Franklin Balls are a branch of the Franklin Method, originally invented to improve the proprioception & suppleness of dancers, but now scientifically supported for use in equestrians.
The use of Franklin balls to improve balance, position, feel, and body awareness is becoming much more wide-spread, not just around the UK but across the globe.
I was a real sceptic when I first heard about Franklin balls. Truly, I thought it was complete nonsense; a mumbo jumbo pseudoscience.
How wrong I was!
If you're interested in trying Franklin Method balls to help your riding, keep reading to see my 3 top tips for getting the most out of your session.
What springs to mind when you think of “classical training”? Dressage? Andalusian or Lusitano horses? Airs-above-the-ground? The Spanish Riding School of Vienna? People dressage up like Napoleon in traditional tailcoats and funny hats or outdated uniforms?
Whilst these things are not, necessarily, wrong. They most certainly are not the whole truth...
Mental health, and mental health awareness, is so important, especially at a time like this! I'm so grateful to UK Coaching for offering this vital training, and making it available to sports coaches from all sports and backgrounds.
Long-reining clinics are pretty popular in the USA, but long-reining is a bit of a dying art in the UK. Most people just do straight lines and circles when long-reining, or believe that it's just for young horses, don't they? The reality is, if you can do it from the saddle, you can do it all from the ground eventually! We can use poles on the long-reins too.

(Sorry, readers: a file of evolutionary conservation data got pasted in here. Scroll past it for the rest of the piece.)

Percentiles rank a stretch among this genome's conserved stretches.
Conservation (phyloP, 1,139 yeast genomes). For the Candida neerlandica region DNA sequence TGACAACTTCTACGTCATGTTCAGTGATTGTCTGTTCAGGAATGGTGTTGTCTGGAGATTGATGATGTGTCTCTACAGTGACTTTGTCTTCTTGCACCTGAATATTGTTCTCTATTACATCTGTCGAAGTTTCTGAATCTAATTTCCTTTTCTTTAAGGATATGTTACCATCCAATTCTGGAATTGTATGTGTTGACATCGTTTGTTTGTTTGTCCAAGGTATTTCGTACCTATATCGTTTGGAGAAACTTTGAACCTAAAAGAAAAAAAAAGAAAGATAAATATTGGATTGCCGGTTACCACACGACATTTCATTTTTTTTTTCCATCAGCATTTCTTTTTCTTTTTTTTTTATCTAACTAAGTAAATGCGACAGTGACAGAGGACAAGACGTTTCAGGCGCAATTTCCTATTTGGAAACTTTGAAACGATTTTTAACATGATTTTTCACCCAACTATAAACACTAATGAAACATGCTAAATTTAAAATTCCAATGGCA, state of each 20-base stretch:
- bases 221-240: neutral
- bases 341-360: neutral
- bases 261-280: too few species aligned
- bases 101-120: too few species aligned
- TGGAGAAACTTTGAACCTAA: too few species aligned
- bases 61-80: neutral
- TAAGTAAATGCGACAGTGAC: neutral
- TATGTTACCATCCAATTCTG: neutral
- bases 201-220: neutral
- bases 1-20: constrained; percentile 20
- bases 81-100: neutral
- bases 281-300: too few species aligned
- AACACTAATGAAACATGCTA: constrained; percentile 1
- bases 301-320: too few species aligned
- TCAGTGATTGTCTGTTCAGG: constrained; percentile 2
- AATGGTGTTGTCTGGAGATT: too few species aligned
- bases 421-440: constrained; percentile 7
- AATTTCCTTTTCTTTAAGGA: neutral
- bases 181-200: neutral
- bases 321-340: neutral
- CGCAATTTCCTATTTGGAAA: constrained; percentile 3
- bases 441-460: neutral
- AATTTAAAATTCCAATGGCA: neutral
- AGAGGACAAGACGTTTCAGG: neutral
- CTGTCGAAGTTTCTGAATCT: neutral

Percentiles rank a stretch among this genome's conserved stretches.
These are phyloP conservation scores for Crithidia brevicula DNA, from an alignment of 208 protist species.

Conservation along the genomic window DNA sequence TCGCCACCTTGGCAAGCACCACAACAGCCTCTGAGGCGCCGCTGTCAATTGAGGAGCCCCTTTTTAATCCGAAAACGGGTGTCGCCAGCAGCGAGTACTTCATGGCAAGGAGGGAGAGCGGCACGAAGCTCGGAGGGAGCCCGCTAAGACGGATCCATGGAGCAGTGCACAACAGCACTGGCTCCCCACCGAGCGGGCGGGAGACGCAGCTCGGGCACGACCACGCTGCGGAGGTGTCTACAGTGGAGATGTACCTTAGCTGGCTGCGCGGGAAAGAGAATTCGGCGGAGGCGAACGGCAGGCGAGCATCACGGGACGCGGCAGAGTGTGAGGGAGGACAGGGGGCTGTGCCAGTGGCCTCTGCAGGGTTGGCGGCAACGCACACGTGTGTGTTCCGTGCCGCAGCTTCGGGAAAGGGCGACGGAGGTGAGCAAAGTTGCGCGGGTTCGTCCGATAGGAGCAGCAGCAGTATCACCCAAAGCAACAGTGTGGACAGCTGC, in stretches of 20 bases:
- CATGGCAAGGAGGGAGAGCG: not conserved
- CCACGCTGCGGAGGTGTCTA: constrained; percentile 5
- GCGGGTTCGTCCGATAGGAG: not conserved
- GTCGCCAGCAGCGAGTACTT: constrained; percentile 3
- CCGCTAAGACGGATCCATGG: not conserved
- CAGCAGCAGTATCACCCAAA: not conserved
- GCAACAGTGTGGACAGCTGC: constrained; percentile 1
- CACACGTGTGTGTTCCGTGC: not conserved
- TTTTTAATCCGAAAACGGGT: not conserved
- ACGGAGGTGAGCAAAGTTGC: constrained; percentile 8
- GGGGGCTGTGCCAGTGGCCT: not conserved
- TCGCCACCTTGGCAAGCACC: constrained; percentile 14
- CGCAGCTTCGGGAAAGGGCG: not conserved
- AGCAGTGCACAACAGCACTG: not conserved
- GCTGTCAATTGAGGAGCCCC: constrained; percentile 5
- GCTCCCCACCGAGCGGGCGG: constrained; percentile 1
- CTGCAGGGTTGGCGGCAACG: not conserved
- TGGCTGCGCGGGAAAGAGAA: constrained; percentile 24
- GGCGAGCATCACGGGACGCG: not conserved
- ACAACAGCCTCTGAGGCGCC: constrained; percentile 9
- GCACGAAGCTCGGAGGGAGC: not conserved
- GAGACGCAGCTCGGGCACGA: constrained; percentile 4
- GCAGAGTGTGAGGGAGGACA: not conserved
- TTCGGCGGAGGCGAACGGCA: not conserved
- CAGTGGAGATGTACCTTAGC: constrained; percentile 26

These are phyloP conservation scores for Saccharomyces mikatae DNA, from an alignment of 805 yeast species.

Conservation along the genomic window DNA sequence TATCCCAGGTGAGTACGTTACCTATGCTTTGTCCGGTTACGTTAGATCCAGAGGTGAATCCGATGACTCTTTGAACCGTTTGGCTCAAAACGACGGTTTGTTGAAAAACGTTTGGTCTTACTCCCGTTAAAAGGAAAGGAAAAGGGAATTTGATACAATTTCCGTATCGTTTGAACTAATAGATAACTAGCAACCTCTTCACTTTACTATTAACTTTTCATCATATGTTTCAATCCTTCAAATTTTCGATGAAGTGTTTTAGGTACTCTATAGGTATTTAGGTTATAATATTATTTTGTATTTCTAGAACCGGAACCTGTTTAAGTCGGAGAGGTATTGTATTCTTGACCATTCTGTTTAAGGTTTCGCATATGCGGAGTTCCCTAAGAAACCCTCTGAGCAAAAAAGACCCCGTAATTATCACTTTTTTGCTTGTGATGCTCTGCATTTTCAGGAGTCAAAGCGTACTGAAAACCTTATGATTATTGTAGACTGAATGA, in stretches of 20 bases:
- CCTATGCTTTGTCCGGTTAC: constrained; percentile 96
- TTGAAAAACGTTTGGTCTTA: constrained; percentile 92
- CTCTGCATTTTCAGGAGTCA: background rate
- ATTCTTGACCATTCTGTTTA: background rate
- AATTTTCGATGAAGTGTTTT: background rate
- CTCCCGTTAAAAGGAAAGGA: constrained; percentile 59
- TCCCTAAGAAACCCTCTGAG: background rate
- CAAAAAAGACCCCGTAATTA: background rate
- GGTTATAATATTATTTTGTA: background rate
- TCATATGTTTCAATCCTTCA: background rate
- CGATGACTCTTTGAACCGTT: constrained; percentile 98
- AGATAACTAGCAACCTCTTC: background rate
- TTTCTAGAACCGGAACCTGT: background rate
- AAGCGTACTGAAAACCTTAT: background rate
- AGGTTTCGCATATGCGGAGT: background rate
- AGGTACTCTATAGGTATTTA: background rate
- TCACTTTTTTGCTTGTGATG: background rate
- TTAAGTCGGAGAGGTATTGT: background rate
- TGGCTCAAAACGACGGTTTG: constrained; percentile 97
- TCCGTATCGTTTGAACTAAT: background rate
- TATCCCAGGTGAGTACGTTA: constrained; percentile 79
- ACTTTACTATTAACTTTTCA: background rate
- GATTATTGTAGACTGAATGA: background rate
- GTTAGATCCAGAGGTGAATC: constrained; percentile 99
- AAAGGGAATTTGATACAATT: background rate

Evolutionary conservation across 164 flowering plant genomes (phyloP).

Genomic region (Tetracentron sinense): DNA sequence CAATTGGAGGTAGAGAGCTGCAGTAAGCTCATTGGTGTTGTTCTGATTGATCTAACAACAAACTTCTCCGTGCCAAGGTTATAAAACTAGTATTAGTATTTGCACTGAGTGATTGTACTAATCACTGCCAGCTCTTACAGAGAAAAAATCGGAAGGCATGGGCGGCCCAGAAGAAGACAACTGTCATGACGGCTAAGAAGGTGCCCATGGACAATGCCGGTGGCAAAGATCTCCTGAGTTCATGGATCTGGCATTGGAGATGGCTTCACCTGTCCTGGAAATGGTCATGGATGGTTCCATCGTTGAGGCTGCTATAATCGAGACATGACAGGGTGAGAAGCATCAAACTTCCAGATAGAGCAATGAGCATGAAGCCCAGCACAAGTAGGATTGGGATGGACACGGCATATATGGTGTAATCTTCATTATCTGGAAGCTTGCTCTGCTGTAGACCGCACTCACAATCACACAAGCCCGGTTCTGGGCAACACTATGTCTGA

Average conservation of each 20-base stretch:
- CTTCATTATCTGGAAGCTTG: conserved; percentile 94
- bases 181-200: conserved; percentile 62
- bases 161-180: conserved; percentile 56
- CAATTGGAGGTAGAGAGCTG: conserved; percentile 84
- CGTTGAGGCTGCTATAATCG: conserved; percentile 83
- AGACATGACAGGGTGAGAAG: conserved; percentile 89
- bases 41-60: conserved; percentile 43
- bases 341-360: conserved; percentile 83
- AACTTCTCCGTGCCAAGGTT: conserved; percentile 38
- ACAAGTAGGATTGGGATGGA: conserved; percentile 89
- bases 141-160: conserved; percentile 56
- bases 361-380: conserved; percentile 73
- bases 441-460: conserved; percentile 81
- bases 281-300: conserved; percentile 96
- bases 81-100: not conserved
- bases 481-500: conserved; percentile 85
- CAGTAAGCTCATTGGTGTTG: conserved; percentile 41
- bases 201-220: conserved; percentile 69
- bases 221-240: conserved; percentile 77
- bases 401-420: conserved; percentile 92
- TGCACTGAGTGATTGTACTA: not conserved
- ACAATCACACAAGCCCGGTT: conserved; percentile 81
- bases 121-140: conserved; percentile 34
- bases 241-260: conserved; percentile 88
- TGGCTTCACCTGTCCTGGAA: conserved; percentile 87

Many, many riders focus on the head and neck when schooling. At Elementary levels upwards, a greater element of collection is needed, but a lot of riders forget that their is an entire horse to collect. Their version of "collection", not that it really is that at all, comes from bringing the head and neck up and in. Meanwhile, the back end trails out behind the horse, who hollows their back and drops onto the forehand.
Horse can't bend? Shoulder-in. Horse not bringing the inside hind under? Shoulder-in. Horse heavy on the outside shoulder? Shoulder-in. Pulling in transitions instead of pushing? Ride them in shoulder-in. Needs the wall for balance? Shoulder-in. Not enough expression or suspension in the paces? Shoulder-in.
I am a dressage trainer and general equestrian coach in Surrey, Sussex, and Berkshire. I teach dressage lessons, and hold a range of riding and equestrian clinics around the UK, and use my blog to share horse training tips, advice, and resources.